Competing Events Influence Estimated Survival Probability: When Is Kaplan-Meier Analysis Appropriate?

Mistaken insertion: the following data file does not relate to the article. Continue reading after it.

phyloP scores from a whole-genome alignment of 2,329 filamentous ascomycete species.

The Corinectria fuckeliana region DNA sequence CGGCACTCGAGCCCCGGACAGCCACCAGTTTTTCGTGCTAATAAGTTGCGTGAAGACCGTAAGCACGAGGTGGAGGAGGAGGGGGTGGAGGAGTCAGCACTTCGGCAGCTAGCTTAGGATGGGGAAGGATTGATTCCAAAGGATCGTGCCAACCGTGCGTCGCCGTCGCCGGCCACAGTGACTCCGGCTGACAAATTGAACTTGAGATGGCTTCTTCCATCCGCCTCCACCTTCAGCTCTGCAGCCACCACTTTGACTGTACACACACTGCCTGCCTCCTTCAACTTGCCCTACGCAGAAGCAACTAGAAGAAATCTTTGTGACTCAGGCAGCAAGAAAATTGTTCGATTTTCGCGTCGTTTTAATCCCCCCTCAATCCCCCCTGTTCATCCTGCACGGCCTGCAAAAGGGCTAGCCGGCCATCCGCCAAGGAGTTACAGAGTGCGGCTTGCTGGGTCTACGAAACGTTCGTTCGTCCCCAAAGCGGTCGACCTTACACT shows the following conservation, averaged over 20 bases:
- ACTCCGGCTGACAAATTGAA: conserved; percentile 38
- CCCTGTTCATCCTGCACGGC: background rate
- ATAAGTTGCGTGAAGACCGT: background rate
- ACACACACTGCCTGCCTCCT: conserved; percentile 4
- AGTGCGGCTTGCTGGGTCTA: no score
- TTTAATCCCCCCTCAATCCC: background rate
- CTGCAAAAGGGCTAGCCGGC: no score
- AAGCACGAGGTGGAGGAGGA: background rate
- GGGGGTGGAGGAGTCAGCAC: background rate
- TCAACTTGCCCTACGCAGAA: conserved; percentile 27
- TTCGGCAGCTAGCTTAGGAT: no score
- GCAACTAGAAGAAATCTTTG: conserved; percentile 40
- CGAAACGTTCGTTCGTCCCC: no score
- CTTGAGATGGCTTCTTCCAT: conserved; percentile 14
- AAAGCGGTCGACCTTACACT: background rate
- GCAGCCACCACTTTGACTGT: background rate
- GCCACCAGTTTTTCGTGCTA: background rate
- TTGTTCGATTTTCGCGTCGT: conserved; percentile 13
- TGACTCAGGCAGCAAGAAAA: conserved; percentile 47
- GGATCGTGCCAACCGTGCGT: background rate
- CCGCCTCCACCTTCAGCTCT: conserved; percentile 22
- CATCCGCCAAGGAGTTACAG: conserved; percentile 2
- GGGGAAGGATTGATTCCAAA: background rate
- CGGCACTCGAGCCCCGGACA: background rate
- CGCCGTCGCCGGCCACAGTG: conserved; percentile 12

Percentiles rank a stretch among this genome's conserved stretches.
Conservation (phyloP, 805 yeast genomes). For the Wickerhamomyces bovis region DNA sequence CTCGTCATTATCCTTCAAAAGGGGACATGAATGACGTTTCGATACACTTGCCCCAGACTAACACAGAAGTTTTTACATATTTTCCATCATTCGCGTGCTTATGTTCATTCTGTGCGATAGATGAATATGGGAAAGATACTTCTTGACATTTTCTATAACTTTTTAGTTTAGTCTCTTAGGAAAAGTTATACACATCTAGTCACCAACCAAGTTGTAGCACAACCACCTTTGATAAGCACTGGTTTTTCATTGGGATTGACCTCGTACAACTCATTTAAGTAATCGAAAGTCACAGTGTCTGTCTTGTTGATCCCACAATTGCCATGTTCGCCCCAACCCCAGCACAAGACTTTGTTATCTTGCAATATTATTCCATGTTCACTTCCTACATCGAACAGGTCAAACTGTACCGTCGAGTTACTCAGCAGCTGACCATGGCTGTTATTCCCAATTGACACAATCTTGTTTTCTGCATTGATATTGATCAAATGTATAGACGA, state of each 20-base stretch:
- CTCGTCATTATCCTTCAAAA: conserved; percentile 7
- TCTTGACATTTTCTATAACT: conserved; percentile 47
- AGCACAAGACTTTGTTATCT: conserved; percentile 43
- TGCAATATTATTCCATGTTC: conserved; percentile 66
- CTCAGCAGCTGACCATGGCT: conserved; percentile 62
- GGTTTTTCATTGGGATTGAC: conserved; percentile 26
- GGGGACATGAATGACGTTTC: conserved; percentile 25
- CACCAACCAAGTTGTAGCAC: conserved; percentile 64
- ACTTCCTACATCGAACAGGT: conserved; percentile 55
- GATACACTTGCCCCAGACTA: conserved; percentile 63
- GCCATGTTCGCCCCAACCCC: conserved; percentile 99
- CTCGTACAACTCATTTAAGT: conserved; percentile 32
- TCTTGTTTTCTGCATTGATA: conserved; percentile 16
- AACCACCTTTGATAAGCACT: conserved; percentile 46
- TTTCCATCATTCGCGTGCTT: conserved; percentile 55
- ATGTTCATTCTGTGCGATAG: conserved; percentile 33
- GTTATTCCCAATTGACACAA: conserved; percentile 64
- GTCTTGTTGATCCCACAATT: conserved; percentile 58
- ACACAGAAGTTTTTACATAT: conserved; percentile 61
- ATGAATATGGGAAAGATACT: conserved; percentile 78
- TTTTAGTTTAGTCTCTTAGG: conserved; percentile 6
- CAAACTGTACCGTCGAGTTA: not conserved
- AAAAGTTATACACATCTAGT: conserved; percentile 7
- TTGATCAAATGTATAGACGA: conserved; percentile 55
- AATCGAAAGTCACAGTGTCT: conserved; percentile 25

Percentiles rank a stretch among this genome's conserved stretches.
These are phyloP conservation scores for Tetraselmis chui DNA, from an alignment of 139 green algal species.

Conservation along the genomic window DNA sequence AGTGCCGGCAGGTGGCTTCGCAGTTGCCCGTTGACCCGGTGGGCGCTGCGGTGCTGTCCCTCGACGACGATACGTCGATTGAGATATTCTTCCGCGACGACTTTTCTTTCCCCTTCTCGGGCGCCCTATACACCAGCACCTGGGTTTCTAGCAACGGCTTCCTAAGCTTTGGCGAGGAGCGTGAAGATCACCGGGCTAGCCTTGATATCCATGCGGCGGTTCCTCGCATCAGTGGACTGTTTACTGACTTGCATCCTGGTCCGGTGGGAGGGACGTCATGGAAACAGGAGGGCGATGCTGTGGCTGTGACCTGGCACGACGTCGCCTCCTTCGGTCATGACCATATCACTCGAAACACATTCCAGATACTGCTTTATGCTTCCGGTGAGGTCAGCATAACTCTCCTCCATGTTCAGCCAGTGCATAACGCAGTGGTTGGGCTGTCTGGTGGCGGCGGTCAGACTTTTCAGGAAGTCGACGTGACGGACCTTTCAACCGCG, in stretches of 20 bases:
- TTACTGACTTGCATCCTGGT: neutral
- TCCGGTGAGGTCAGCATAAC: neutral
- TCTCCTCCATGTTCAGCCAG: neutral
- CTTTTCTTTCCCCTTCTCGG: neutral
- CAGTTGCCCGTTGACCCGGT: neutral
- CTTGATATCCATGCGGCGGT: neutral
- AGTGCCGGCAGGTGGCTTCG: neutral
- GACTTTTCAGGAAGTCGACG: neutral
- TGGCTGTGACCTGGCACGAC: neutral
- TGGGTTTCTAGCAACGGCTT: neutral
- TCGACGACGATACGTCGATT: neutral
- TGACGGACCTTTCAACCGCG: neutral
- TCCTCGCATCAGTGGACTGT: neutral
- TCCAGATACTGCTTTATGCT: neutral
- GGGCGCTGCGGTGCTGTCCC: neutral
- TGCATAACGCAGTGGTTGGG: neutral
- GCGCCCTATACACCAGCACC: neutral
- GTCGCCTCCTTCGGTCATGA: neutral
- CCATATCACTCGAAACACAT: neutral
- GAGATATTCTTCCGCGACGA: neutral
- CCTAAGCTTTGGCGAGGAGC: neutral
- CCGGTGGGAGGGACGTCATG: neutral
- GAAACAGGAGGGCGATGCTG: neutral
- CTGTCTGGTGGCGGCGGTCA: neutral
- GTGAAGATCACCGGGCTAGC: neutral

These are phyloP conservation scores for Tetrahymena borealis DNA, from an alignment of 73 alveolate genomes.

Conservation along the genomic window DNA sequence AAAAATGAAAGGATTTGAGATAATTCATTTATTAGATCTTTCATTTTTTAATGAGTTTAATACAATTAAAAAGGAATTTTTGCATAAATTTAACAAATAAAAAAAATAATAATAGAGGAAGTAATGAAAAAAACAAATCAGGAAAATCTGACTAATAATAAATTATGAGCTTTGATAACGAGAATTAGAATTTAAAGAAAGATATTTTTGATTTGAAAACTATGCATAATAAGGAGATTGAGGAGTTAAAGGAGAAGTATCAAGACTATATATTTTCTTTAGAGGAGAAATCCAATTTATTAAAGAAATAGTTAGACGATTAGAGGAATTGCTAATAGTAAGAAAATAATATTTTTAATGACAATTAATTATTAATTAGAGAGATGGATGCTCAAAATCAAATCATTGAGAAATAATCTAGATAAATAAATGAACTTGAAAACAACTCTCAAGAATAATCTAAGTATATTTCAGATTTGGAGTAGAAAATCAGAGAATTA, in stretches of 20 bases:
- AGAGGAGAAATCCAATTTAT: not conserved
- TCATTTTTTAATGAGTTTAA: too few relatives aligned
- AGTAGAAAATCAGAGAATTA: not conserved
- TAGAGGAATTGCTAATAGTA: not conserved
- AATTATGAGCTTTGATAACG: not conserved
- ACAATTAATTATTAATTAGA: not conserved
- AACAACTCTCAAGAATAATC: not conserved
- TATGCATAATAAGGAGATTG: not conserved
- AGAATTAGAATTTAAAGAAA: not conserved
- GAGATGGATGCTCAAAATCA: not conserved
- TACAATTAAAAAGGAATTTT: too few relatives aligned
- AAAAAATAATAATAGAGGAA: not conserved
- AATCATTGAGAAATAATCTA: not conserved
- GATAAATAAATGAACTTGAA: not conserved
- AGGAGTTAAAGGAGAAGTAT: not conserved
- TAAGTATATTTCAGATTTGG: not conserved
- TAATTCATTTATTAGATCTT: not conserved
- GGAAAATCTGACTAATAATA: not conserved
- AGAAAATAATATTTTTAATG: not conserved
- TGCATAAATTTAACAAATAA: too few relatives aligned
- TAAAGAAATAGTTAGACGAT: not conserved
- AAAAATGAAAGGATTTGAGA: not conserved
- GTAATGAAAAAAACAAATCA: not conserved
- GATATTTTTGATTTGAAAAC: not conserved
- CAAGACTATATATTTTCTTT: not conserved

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The Kaplan-Meier estimator is the current method for estimating the probability of an event to occur with time in orthopaedics. However, the Kaplan-Meier estimator was designed to estimate the probability of an event that eventually will occur for all patients, ie, death, and this does not hold for other outcomes. For example, not all patients will experience hip arthroplasty loosening because some may die first, and some may have their implant removed to treat infection or recurrent hip dislocation. Such events that preclude the observation of the event of interest are called competing events. We suggest the Kaplan-Meier estimator is inappropriate in the presence of competing events and show that it overestimates the probability of the event of interest to occur with time. The cumulative incidence estimator is an alternative approach to Kaplan-Meier in situations where competing risks are likely. Three common situations include revision for implant loosening in the long-term followup of arthroplasties or implant failure in the context of limb-salvage surgery or femoral neck fracture.

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